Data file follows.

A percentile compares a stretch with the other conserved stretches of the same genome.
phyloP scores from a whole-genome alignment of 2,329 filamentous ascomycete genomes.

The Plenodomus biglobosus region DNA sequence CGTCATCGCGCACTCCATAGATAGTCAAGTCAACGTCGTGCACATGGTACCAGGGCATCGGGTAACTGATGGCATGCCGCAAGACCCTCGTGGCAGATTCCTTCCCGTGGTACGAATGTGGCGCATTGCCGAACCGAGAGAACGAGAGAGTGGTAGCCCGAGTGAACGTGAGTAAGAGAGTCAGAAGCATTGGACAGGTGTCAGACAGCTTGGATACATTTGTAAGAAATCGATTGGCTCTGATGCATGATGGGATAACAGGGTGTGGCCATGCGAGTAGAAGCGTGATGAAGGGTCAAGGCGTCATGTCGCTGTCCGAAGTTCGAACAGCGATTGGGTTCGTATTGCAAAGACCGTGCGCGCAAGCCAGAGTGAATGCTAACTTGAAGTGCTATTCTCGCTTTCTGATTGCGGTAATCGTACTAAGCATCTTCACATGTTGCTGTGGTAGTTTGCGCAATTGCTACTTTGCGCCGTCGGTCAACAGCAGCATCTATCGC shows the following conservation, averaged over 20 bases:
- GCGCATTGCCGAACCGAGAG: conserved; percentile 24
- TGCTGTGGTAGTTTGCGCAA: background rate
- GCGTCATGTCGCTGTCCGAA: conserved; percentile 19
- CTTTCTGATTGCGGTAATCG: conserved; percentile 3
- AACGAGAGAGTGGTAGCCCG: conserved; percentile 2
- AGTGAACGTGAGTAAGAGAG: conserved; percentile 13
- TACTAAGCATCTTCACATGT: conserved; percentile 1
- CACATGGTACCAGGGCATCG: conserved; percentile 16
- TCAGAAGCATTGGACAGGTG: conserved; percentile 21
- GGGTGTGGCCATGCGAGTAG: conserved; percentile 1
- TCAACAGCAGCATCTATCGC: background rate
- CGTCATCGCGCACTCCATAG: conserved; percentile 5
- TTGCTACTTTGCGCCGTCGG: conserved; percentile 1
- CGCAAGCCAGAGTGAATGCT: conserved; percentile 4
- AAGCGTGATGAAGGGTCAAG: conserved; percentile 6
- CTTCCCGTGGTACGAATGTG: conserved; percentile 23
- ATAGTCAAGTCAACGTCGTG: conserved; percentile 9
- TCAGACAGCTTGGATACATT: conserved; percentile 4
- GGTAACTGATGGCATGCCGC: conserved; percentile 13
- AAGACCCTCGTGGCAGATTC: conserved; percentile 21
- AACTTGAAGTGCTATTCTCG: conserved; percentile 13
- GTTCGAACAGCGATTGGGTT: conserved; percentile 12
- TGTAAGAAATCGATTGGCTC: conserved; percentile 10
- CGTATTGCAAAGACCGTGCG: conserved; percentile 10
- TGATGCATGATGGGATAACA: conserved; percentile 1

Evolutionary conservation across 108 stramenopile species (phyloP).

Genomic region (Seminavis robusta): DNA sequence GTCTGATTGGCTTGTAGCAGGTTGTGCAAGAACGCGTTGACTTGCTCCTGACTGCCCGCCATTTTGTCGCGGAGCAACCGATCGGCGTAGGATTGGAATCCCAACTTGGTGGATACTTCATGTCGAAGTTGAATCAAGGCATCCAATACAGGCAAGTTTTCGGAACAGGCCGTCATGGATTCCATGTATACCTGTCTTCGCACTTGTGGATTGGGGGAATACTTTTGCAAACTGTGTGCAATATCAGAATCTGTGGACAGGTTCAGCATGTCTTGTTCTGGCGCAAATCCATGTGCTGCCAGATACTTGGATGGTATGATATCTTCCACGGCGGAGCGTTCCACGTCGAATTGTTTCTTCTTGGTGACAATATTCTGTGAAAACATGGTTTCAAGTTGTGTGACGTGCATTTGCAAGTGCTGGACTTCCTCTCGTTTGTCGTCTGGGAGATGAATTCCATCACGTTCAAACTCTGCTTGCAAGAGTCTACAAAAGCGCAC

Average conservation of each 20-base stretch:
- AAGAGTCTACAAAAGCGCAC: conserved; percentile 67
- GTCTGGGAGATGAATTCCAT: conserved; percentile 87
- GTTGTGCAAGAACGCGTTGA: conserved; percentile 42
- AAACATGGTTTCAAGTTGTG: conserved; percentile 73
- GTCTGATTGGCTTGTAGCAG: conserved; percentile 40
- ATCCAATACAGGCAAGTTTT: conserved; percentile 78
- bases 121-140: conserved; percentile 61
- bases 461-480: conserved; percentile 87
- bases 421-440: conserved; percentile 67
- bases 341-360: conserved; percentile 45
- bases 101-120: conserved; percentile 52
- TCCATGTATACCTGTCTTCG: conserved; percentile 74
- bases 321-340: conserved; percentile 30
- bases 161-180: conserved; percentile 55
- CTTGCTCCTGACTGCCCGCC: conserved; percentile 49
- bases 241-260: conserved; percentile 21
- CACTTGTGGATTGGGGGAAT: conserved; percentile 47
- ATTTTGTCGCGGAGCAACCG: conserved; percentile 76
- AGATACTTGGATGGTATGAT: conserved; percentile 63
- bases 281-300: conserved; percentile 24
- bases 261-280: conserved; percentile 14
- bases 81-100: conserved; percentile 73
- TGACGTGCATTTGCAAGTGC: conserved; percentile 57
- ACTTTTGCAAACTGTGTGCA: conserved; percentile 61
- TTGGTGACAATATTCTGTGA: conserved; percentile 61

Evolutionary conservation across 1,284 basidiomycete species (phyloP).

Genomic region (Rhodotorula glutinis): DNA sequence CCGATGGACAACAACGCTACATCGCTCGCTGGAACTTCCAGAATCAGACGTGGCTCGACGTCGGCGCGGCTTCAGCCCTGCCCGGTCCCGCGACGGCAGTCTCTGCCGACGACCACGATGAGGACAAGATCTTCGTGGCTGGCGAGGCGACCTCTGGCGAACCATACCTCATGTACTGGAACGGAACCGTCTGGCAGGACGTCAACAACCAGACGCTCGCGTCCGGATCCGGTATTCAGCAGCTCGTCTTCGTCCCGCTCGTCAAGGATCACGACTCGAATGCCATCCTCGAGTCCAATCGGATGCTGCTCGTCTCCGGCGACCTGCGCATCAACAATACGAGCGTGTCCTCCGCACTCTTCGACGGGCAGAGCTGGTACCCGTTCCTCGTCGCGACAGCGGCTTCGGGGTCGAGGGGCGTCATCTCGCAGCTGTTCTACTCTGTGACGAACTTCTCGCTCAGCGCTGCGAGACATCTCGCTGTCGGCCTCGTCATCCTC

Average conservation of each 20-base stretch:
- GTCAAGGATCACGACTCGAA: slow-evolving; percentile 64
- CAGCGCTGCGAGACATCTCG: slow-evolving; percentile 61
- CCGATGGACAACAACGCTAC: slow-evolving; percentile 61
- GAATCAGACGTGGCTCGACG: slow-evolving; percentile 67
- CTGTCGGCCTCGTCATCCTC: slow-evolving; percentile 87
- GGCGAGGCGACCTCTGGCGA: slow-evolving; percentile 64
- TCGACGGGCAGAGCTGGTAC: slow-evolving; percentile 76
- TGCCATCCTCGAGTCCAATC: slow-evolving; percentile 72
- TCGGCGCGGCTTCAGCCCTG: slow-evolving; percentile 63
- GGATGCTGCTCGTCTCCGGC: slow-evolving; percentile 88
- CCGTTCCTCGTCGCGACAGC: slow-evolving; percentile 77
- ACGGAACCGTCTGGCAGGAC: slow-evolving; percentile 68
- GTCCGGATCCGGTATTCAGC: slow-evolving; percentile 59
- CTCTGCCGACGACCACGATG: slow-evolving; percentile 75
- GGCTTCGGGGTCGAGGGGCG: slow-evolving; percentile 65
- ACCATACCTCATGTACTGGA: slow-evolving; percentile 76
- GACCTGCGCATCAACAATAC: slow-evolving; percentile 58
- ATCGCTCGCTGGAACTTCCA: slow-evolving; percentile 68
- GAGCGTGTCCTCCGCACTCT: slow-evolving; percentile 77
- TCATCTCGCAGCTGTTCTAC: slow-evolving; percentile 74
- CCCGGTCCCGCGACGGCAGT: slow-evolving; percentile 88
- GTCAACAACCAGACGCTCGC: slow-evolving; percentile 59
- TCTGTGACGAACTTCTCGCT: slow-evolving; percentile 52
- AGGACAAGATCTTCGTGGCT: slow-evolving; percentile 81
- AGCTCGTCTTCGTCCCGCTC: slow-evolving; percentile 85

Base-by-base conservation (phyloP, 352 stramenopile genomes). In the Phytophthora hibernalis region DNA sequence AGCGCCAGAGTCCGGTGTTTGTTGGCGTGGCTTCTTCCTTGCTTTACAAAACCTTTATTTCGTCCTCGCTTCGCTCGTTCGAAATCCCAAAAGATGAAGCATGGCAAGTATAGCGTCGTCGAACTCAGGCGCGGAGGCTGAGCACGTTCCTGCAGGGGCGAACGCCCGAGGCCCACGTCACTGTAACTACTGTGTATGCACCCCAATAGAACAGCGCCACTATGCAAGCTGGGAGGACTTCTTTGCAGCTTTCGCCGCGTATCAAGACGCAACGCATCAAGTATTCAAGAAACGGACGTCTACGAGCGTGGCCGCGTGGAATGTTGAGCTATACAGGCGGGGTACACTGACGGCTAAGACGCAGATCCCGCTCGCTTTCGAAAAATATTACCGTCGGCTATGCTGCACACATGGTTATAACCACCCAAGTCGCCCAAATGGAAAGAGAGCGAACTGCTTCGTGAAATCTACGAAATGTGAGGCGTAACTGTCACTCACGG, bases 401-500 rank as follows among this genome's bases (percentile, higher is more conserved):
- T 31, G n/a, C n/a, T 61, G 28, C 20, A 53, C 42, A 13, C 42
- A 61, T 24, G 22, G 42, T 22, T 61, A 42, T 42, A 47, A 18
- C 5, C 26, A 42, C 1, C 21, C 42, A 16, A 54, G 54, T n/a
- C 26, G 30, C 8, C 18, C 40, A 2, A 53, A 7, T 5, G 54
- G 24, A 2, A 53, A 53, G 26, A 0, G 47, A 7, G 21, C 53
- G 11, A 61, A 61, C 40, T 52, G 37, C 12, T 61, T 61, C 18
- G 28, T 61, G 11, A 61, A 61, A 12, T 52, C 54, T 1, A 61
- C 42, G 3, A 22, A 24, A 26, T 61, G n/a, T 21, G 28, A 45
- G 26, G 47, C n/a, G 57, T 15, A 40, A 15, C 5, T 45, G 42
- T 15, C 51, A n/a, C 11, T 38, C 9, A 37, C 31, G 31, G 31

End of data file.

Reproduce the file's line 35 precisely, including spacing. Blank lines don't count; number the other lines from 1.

- AAACATGGTTTCAAGTTGTG: conserved; percentile 73